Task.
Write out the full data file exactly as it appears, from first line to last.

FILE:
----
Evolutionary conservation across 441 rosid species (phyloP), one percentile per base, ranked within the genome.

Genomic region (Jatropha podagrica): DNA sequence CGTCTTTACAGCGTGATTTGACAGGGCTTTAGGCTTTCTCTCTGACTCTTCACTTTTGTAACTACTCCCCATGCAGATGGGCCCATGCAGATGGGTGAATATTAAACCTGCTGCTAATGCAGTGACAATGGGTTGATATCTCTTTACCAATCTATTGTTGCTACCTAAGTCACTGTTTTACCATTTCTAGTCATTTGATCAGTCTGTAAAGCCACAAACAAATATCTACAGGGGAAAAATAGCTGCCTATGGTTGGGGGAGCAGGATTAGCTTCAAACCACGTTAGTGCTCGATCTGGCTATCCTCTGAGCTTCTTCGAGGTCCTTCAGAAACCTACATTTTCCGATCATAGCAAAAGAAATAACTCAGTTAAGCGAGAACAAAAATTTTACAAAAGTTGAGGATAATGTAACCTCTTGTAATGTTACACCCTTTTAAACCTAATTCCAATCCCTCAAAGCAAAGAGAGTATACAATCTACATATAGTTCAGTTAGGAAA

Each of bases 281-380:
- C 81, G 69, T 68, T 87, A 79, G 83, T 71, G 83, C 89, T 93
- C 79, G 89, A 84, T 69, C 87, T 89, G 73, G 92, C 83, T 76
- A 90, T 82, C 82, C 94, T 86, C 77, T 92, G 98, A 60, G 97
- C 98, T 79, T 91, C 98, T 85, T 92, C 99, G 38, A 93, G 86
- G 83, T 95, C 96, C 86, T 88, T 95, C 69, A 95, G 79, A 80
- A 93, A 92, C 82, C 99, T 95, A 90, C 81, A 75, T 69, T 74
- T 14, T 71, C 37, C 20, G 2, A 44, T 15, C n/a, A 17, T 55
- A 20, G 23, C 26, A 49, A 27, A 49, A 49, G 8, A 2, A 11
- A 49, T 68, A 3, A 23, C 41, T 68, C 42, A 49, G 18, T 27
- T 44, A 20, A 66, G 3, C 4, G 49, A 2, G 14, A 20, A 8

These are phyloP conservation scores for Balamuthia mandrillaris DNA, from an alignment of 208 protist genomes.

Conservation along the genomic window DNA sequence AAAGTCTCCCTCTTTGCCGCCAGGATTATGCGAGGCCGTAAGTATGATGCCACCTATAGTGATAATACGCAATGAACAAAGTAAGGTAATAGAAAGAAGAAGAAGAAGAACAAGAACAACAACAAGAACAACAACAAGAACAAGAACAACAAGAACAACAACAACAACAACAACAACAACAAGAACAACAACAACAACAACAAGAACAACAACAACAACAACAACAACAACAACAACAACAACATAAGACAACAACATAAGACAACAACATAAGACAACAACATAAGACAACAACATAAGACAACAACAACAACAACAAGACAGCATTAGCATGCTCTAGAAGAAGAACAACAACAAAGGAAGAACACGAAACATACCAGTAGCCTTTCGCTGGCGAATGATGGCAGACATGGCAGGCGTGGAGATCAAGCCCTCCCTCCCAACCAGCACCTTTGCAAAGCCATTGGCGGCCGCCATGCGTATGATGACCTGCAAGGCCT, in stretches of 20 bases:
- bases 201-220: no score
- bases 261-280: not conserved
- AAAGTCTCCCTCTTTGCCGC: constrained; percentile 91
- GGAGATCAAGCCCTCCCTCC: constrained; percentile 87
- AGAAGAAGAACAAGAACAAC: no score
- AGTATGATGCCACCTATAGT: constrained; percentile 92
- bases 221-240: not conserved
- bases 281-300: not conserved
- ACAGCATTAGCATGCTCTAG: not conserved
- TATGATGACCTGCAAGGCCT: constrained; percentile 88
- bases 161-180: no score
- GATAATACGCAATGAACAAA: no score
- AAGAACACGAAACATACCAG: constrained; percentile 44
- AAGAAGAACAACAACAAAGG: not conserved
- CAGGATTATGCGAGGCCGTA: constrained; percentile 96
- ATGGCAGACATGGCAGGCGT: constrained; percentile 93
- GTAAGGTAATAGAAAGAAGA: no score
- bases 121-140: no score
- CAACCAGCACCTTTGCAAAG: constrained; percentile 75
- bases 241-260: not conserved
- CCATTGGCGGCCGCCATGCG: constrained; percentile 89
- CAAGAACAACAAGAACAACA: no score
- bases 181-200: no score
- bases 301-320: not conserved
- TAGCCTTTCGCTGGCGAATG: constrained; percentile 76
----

Evolutionary conservation across 441 rosid species (phyloP), one percentile per base, ranked within the genome.

Genomic region (Jatropha podagrica): DNA sequence CGTCTTTACAGCGTGATTTGACAGGGCTTTAGGCTTTCTCTCTGACTCTTCACTTTTGTAACTACTCCCCATGCAGATGGGCCCATGCAGATGGGTGAATATTAAACCTGCTGCTAATGCAGTGACAATGGGTTGATATCTCTTTACCAATCTATTGTTGCTACCTAAGTCACTGTTTTACCATTTCTAGTCATTTGATCAGTCTGTAAAGCCACAAACAAATATCTACAGGGGAAAAATAGCTGCCTATGGTTGGGGGAGCAGGATTAGCTTCAAACCACGTTAGTGCTCGATCTGGCTATCCTCTGAGCTTCTTCGAGGTCCTTCAGAAACCTACATTTTCCGATCATAGCAAAAGAAATAACTCAGTTAAGCGAGAACAAAAATTTTACAAAAGTTGAGGATAATGTAACCTCTTGTAATGTTACACCCTTTTAAACCTAATTCCAATCCCTCAAAGCAAAGAGAGTATACAATCTACATATAGTTCAGTTAGGAAA

Each of bases 281-380:
- C 81, G 69, T 68, T 87, A 79, G 83, T 71, G 83, C 89, T 93
- C 79, G 89, A 84, T 69, C 87, T 89, G 73, G 92, C 83, T 76
- A 90, T 82, C 82, C 94, T 86, C 77, T 92, G 98, A 60, G 97
- C 98, T 79, T 91, C 98, T 85, T 92, C 99, G 38, A 93, G 86
- G 83, T 95, C 96, C 86, T 88, T 95, C 69, A 95, G 79, A 80
- A 93, A 92, C 82, C 99, T 95, A 90, C 81, A 75, T 69, T 74
- T 14, T 71, C 37, C 20, G 2, A 44, T 15, C n/a, A 17, T 55
- A 20, G 23, C 26, A 49, A 27, A 49, A 49, G 8, A 2, A 11
- A 49, T 68, A 3, A 23, C 41, T 68, C 42, A 49, G 18, T 27
- T 44, A 20, A 66, G 3, C 4, G 49, A 2, G 14, A 20, A 8

These are phyloP conservation scores for Balamuthia mandrillaris DNA, from an alignment of 208 protist genomes.

Conservation along the genomic window DNA sequence AAAGTCTCCCTCTTTGCCGCCAGGATTATGCGAGGCCGTAAGTATGATGCCACCTATAGTGATAATACGCAATGAACAAAGTAAGGTAATAGAAAGAAGAAGAAGAAGAACAAGAACAACAACAAGAACAACAACAAGAACAAGAACAACAAGAACAACAACAACAACAACAACAACAACAAGAACAACAACAACAACAACAAGAACAACAACAACAACAACAACAACAACAACAACAACAACATAAGACAACAACATAAGACAACAACATAAGACAACAACATAAGACAACAACATAAGACAACAACAACAACAACAAGACAGCATTAGCATGCTCTAGAAGAAGAACAACAACAAAGGAAGAACACGAAACATACCAGTAGCCTTTCGCTGGCGAATGATGGCAGACATGGCAGGCGTGGAGATCAAGCCCTCCCTCCCAACCAGCACCTTTGCAAAGCCATTGGCGGCCGCCATGCGTATGATGACCTGCAAGGCCT, in stretches of 20 bases:
- bases 201-220: no score
- bases 261-280: not conserved
- AAAGTCTCCCTCTTTGCCGC: constrained; percentile 91
- GGAGATCAAGCCCTCCCTCC: constrained; percentile 87
- AGAAGAAGAACAAGAACAAC: no score
- AGTATGATGCCACCTATAGT: constrained; percentile 92
- bases 221-240: not conserved
- bases 281-300: not conserved
- ACAGCATTAGCATGCTCTAG: not conserved
- TATGATGACCTGCAAGGCCT: constrained; percentile 88
- bases 161-180: no score
- GATAATACGCAATGAACAAA: no score
- AAGAACACGAAACATACCAG: constrained; percentile 44
- AAGAAGAACAACAACAAAGG: not conserved
- CAGGATTATGCGAGGCCGTA: constrained; percentile 96
- ATGGCAGACATGGCAGGCGT: constrained; percentile 93
- GTAAGGTAATAGAAAGAAGA: no score
- bases 121-140: no score
- CAACCAGCACCTTTGCAAAG: constrained; percentile 75
- bases 241-260: not conserved
- CCATTGGCGGCCGCCATGCG: constrained; percentile 89
- CAAGAACAACAAGAACAACA: no score
- bases 181-200: no score
- bases 301-320: not conserved
- TAGCCTTTCGCTGGCGAATG: constrained; percentile 76